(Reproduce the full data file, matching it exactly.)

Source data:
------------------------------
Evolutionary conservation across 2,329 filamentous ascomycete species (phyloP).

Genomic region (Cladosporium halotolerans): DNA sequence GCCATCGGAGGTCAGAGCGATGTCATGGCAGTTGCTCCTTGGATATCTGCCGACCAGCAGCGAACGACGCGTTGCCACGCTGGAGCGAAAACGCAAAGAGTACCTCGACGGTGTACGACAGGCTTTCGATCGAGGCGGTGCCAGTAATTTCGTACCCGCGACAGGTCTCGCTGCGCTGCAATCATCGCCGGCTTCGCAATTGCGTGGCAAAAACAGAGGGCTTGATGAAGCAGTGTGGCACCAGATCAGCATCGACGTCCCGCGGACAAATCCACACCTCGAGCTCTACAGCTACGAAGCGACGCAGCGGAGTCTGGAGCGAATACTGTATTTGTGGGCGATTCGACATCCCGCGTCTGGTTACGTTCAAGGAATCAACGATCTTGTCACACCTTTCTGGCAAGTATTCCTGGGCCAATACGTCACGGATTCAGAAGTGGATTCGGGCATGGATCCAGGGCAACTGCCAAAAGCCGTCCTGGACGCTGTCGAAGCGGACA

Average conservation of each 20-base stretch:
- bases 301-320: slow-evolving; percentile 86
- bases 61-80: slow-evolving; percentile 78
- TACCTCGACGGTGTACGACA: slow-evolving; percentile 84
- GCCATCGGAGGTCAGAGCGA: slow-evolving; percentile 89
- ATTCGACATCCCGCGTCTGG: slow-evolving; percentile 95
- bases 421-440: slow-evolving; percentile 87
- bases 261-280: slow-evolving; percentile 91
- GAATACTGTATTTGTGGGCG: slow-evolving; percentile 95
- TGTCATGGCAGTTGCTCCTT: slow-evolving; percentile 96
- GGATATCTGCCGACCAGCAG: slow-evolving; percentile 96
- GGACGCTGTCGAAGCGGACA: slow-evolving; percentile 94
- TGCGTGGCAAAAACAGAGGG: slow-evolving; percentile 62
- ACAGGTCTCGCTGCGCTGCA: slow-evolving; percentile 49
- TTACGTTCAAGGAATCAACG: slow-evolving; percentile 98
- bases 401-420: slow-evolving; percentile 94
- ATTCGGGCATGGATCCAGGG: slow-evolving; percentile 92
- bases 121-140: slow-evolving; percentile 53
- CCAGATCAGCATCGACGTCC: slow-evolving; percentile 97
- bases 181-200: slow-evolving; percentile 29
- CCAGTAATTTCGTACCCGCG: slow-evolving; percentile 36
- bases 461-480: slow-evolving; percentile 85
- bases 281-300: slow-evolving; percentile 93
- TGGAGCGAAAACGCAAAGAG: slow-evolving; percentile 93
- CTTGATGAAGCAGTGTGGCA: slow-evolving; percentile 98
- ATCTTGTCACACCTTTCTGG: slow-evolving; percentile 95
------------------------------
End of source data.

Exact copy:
Evolutionary conservation across 2,329 filamentous ascomycete species (phyloP).

Genomic region (Cladosporium halotolerans): DNA sequence GCCATCGGAGGTCAGAGCGATGTCATGGCAGTTGCTCCTTGGATATCTGCCGACCAGCAGCGAACGACGCGTTGCCACGCTGGAGCGAAAACGCAAAGAGTACCTCGACGGTGTACGACAGGCTTTCGATCGAGGCGGTGCCAGTAATTTCGTACCCGCGACAGGTCTCGCTGCGCTGCAATCATCGCCGGCTTCGCAATTGCGTGGCAAAAACAGAGGGCTTGATGAAGCAGTGTGGCACCAGATCAGCATCGACGTCCCGCGGACAAATCCACACCTCGAGCTCTACAGCTACGAAGCGACGCAGCGGAGTCTGGAGCGAATACTGTATTTGTGGGCGATTCGACATCCCGCGTCTGGTTACGTTCAAGGAATCAACGATCTTGTCACACCTTTCTGGCAAGTATTCCTGGGCCAATACGTCACGGATTCAGAAGTGGATTCGGGCATGGATCCAGGGCAACTGCCAAAAGCCGTCCTGGACGCTGTCGAAGCGGACA

Average conservation of each 20-base stretch:
- bases 301-320: slow-evolving; percentile 86
- bases 61-80: slow-evolving; percentile 78
- TACCTCGACGGTGTACGACA: slow-evolving; percentile 84
- GCCATCGGAGGTCAGAGCGA: slow-evolving; percentile 89
- ATTCGACATCCCGCGTCTGG: slow-evolving; percentile 95
- bases 421-440: slow-evolving; percentile 87
- bases 261-280: slow-evolving; percentile 91
- GAATACTGTATTTGTGGGCG: slow-evolving; percentile 95
- TGTCATGGCAGTTGCTCCTT: slow-evolving; percentile 96
- GGATATCTGCCGACCAGCAG: slow-evolving; percentile 96
- GGACGCTGTCGAAGCGGACA: slow-evolving; percentile 94
- TGCGTGGCAAAAACAGAGGG: slow-evolving; percentile 62
- ACAGGTCTCGCTGCGCTGCA: slow-evolving; percentile 49
- TTACGTTCAAGGAATCAACG: slow-evolving; percentile 98
- bases 401-420: slow-evolving; percentile 94
- ATTCGGGCATGGATCCAGGG: slow-evolving; percentile 92
- bases 121-140: slow-evolving; percentile 53
- CCAGATCAGCATCGACGTCC: slow-evolving; percentile 97
- bases 181-200: slow-evolving; percentile 29
- CCAGTAATTTCGTACCCGCG: slow-evolving; percentile 36
- bases 461-480: slow-evolving; percentile 85
- bases 281-300: slow-evolving; percentile 93
- TGGAGCGAAAACGCAAAGAG: slow-evolving; percentile 93
- CTTGATGAAGCAGTGTGGCA: slow-evolving; percentile 98
- ATCTTGTCACACCTTTCTGG: slow-evolving; percentile 95